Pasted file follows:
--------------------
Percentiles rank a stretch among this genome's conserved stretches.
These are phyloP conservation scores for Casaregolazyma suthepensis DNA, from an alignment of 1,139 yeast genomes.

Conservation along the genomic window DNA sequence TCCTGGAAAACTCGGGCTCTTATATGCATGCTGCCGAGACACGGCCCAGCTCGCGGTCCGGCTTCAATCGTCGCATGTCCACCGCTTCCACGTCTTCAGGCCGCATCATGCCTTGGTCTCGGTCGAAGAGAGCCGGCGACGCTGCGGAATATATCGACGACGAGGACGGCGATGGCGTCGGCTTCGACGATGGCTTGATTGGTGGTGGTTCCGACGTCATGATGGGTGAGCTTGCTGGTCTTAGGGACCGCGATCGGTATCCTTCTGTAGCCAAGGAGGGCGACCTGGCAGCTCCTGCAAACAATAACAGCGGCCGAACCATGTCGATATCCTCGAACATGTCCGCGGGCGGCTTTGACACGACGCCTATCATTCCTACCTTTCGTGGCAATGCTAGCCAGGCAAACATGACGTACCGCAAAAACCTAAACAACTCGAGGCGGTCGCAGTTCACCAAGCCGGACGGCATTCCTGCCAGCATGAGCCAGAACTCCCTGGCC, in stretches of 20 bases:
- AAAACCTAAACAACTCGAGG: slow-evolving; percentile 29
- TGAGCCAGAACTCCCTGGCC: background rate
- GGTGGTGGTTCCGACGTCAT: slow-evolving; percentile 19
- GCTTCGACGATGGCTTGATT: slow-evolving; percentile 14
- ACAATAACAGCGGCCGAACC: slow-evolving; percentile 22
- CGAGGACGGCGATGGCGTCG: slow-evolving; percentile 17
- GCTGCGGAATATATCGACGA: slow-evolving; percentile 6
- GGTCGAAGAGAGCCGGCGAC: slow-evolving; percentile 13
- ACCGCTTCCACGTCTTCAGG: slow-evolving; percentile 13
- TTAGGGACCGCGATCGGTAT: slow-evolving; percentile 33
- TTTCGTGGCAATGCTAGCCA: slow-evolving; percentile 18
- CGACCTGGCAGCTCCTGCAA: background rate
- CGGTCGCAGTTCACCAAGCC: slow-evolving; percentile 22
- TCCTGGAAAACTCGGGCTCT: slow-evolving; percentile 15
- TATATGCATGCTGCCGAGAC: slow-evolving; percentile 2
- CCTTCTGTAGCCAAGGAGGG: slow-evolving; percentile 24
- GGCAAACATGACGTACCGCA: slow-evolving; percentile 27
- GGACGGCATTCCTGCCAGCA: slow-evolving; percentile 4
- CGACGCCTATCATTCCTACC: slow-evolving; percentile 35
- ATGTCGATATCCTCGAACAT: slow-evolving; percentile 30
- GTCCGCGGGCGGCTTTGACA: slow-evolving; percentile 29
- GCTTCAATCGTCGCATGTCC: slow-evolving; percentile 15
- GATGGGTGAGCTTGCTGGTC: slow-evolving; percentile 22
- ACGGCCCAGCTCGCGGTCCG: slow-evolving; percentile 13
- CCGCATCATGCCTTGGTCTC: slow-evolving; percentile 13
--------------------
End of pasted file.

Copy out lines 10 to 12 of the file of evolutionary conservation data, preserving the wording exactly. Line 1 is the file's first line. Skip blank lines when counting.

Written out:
- GCTGCGGAATATATCGACGA: slow-evolving; percentile 6
- GGTCGAAGAGAGCCGGCGAC: slow-evolving; percentile 13
- ACCGCTTCCACGTCTTCAGG: slow-evolving; percentile 13